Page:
What we’re reading: Jasmine Guillory, Sarah Moss & Ottessa Moshfegh

Each week we bring you a sample of the books we’re reading, the films and TV shows we’re watching, and the music we’re listening to.


Mike Shuttleworth is reading Helen Oxenbury: A Life in Illustration by Leonard S. Marcus

Generations of adults – children once – grew up reading the books of Helen Oxenbury: We’re Going on a Bear Hunt, Ten Little Fingers and Ten Little Toes, Farmer Duck, There’s Going to Be a Baby, and countless more. In Helen Oxenbury: A Life in Illustration, Leonard S. Marcus offers smart insights to her life, work and career. The great American historian and curator is a wise and sympathetic guide. His text works, as it should, to support the artwork. And wonderful it is to see these images reproduced in large format and on high quality paper. If you have any interest in picture books, children’s publishing, or the creative life this book is simply a must-have.

Earlier this year Helen Oxenbury, along with her husband John Burningham, was honoured with a lifetime achievement award from the BookTrust, UK.This book is a fitting tribute that we can all share and enjoy.


Marie Matteson is reading Ghost Wall by Sarah Moss

Sometimes a book only needs 140 pages to leave an impact. A novella that feels epic, Ghost Wall is one of those books. It consumed my weekend even though it only took a few hours to read. Not by choice, Sylvie is spending her summer before the end of high school in a bronze age Northumberland hut. It’s an exercise in experimental archaeology that her overbearing father, an avid amateur enthusiast, has dragged the family into. Surrounding this (comical if it wasn’t so unpleasant) activity is the feeling of the bog people – these young women, Sylvie’s age, who were sacrificed to the bog thousands of years ago. Wry and increasingly tense, this wonderful short novel will stay with you far longer than expected.


Bronte Coates is reading The Proposal by Jasmine Guillory

Earlier this year I read and loved Jasmine Guillory’s first romance novel, and so I was excited to get stuck into her new novel this past weekend. This new story opens with a scenario that sends unpleasant cold shivers down my spine: a public marriage proposal which goes viral after Nik turns down her (very handsome, very unsuitable, does not know how to spell her name) boyfriend. When a friendly pair of siblings help her evade a camera crew, she finds she has an instant connection with the brother, Carlos. This is a character-driven, bighearted and comforting story that’s equally suitable for the casual romance reader as the avid fan. If you’re wanting to slip away from the world for a few hours to just think happy thoughts, The Proposal might be exactly what you’re looking for.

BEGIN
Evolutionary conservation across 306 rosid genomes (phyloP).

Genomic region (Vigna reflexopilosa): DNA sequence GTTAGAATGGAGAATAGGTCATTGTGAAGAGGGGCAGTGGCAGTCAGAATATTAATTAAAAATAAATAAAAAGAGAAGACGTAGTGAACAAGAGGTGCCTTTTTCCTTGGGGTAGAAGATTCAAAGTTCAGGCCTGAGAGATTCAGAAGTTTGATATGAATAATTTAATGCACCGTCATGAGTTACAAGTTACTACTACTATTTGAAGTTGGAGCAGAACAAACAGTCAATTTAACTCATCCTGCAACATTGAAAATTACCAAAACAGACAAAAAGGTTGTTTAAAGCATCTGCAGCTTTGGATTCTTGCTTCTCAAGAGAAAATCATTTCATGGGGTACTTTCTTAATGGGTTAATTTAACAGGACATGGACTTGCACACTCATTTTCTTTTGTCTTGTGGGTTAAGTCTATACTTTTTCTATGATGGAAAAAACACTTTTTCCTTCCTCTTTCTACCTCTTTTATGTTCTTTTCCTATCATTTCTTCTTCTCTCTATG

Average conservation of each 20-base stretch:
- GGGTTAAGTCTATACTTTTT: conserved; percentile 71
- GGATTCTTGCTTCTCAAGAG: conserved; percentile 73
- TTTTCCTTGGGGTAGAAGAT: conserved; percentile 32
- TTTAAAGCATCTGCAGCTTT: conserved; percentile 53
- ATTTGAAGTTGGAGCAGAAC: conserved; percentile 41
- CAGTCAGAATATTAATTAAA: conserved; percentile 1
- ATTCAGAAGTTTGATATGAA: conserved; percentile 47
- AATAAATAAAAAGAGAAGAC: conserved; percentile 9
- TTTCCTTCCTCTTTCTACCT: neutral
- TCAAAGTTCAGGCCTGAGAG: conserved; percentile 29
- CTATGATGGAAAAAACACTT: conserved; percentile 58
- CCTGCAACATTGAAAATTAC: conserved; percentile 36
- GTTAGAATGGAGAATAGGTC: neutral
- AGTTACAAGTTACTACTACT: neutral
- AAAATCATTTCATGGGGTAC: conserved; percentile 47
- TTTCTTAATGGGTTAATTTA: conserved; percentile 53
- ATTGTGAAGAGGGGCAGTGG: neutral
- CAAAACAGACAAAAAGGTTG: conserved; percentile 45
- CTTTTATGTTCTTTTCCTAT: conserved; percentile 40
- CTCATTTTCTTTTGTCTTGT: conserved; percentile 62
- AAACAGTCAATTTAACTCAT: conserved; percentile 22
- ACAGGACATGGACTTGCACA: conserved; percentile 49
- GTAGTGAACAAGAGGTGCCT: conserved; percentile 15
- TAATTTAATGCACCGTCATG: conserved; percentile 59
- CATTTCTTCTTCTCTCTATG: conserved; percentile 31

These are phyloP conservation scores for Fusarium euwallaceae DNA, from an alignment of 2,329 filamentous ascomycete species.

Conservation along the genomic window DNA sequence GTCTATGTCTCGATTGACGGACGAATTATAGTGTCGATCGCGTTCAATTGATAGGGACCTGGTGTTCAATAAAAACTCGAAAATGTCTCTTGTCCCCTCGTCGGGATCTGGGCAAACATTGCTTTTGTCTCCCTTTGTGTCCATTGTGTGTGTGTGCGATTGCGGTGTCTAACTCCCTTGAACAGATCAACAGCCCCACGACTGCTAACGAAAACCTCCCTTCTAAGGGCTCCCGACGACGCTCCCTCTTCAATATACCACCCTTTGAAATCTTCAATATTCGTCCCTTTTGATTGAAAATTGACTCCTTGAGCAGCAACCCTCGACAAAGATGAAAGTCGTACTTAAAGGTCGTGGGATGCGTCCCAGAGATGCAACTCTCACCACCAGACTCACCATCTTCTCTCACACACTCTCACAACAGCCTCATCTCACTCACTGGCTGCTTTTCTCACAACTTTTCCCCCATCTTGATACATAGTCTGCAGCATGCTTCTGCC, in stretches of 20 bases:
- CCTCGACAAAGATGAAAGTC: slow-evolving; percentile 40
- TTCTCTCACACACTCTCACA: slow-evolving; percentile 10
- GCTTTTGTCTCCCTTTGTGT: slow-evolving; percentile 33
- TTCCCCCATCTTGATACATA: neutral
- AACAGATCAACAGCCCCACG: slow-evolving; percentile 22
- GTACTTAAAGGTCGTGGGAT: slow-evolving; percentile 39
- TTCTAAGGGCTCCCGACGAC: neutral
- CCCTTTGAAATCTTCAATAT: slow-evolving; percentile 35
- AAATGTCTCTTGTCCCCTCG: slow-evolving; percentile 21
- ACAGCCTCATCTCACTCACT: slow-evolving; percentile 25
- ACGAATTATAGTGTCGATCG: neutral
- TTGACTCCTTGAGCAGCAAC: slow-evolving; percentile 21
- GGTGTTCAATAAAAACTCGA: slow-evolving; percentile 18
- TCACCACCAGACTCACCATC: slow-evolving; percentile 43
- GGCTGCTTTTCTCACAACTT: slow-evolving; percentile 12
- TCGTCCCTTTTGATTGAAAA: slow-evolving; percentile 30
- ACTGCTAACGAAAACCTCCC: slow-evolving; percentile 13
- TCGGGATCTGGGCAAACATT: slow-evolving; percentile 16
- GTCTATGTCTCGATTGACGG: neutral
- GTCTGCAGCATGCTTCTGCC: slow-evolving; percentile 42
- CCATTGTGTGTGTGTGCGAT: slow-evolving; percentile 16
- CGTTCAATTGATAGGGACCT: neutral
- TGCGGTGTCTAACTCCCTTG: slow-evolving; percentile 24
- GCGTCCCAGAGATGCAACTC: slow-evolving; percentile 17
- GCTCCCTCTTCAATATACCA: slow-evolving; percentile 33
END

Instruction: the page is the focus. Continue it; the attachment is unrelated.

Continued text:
Paul Goodman is watching Icarus

This weekend I did what I should have done a long time ago: watch an Oscar-winning documentary. Icarus follows one man’s attempt to game the doping authorities in international cycling and winds up a little more than uncomfortably embroiled in the massive international scandal following Russia’s expulsion from the Rio 2016 Olympics. Playing at times like an exposé and at other times a Le Carré spy thriller, it does what documentaries do best: get turned completely on their head when real life proves to be even crazier than the planned narrative. Even better, it’s on Netflix, so there’s no excuse not to get onto this one.


Chris Gordon made the most of the long weekend

A long weekend is truly a gift and so, refusing to be maligned by the weather, I took to the days like a baby duck to water.

One day, I spent some time gardening with a very excellent new book, The Planthunter, as my inspiration. I love this book because it is not didactic about how and what to grow in your garden; rather, it is a series of stories about other peoples' plots of dirt. Reading it inspired me to rearrange my pots, plant my tomatoes seedlings and give everything in the garden some well-deserved nectar using the juice from my worm farm.

On another day, I read an entire novel in one sitting – My Year of Rest and Relaxation by Ottessa Moshfegh, a fiction writer from Boston. This novel is everything – poignant and absurdly funny with razor-sharp observations of friendship and the art world. The protagonist is a young, beautiful and bereft woman who lives in an apartment on the Upper East Side of Manhattan paid for by her inheritance. She decides to take a year out of her life by taking a truly ludicrous combination of drugs in the hope for a type of salvation. I wept at the end of this novel.

Over the entire weekend I also watched my way through the first season of Strike. This BBC series is based on the first three crime novels by Robert Galbraith who (we all now know) is the same as the one and only J.K. Rowling. The series stars Tom Burke as Cormoran Strike, a war veteran turned private detective operating out of a tiny office in London’s Denmark Street, who uses his unique insight and his background as a Special Investigation Branch investigator to solve complex cases that have eluded the police. Holliday Grainger plays the role of his detective partner Robin Ellacott. I do think Joanne Rowling is one of the most extraordinary storytellers of our time and Strike is superb viewing.

I also cooked a recipe from Annabel Crabb and Wendy Sharpe’s new cookbook, Special Guest. Their Salmon and Fennel Pie is delicious and barely takes more than 15 minutes to prepare. It’s also perfect paired with a soft Mornington Peninsula Pinot Gris.

All in all, it was a weekend well spent – relishing in the written word, enjoying the tiny changes in the garden and feeding my family on excellent homemade food, while watching the most perfect detective series made far away from Melbourne.

Ghost Wall

Ghost Wall

Sarah Moss

$27.99Buy now

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